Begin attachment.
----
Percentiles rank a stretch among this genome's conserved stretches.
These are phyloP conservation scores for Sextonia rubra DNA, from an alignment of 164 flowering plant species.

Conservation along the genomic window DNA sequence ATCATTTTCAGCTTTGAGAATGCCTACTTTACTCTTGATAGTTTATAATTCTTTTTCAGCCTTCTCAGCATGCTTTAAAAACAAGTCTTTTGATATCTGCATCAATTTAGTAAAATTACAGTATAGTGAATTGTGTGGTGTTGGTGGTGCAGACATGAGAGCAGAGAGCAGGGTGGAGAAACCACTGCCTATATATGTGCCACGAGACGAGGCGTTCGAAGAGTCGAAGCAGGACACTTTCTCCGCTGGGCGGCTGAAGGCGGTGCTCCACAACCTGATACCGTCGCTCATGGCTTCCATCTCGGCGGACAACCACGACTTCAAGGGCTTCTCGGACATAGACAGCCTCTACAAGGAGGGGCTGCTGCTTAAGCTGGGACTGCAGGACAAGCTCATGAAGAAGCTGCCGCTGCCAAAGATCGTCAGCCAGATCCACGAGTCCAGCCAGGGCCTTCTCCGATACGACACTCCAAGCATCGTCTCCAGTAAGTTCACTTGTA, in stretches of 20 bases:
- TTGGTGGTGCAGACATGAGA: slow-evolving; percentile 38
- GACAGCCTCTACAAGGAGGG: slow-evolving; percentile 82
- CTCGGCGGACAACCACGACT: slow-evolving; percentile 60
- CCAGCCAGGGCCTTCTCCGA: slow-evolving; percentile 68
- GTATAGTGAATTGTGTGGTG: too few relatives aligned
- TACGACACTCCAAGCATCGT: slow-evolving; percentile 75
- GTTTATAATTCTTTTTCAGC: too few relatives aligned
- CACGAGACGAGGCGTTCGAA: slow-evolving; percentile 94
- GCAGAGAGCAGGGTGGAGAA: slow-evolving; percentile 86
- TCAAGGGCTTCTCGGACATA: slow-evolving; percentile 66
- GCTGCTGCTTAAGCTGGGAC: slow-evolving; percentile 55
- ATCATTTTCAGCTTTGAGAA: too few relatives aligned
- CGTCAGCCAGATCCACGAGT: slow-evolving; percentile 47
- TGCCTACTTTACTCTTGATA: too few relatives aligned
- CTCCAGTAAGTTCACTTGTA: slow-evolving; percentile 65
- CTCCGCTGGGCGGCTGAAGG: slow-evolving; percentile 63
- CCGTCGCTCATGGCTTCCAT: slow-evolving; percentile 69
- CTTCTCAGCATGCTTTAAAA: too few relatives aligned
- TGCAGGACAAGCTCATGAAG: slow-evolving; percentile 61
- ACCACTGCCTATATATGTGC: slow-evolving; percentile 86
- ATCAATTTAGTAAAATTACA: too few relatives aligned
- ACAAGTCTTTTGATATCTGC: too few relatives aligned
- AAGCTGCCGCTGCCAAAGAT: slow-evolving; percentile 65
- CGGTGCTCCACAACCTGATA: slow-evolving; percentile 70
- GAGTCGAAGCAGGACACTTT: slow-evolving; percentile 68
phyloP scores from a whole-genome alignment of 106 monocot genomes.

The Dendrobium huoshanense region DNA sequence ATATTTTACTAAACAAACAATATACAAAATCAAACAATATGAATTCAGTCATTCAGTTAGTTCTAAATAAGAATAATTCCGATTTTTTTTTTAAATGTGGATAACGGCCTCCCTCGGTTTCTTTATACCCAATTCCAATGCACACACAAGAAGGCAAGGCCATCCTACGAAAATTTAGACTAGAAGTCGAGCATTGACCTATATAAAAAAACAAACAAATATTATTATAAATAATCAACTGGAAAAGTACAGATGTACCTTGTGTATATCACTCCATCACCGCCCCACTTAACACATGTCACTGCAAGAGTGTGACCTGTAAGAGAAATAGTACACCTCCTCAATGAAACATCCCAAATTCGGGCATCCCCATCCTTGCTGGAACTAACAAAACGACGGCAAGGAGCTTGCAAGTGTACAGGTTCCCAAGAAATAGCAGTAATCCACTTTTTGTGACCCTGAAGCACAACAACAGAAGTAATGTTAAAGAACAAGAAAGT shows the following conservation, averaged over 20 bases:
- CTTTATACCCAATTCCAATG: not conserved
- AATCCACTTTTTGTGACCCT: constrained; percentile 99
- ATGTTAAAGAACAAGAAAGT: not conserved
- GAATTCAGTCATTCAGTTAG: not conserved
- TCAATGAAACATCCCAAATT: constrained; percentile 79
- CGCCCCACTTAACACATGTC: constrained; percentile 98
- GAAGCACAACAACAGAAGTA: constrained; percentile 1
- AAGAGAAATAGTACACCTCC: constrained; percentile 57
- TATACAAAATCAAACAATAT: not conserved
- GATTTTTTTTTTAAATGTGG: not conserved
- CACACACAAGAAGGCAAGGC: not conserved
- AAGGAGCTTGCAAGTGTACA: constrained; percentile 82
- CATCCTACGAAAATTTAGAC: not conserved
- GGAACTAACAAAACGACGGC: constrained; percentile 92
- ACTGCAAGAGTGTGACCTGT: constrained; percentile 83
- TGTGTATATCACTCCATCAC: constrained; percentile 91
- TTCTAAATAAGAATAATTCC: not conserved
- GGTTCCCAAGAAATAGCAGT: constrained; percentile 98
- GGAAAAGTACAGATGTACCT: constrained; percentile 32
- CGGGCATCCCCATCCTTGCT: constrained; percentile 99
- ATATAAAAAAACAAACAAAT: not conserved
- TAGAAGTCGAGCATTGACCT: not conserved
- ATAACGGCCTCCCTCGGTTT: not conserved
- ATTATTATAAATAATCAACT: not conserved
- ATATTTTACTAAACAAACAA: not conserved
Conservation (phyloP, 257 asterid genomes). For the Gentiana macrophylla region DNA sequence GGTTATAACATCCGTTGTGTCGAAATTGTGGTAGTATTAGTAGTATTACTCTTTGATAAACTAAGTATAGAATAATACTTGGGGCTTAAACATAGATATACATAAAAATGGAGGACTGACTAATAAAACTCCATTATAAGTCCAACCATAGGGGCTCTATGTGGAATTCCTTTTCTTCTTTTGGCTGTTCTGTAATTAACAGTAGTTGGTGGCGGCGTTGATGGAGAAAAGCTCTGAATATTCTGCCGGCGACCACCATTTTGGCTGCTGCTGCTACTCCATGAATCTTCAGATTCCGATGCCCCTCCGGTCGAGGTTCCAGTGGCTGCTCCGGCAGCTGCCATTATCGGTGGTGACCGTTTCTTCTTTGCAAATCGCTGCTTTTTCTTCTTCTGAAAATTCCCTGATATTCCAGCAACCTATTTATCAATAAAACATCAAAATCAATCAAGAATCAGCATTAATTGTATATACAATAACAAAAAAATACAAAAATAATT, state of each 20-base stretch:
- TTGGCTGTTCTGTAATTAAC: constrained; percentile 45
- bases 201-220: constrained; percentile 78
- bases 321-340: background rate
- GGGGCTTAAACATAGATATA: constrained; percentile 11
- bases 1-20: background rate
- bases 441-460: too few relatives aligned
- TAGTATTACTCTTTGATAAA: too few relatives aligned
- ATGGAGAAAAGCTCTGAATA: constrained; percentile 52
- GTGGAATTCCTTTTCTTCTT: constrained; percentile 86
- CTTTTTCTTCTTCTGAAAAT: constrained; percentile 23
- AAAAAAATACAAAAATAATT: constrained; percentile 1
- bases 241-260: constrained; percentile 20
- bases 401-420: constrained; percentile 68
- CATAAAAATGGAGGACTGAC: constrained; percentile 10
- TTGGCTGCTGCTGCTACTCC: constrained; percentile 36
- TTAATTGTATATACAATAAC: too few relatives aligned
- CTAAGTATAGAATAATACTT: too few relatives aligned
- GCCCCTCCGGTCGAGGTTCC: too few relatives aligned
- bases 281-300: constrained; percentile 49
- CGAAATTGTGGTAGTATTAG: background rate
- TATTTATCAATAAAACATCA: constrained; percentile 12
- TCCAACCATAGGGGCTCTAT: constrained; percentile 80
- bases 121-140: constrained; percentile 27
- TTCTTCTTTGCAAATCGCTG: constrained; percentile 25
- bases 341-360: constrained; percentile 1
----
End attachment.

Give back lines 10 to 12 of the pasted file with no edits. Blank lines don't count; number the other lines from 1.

- GTTTATAATTCTTTTTCAGC: too few relatives aligned
- CACGAGACGAGGCGTTCGAA: slow-evolving; percentile 94
- GCAGAGAGCAGGGTGGAGAA: slow-evolving; percentile 86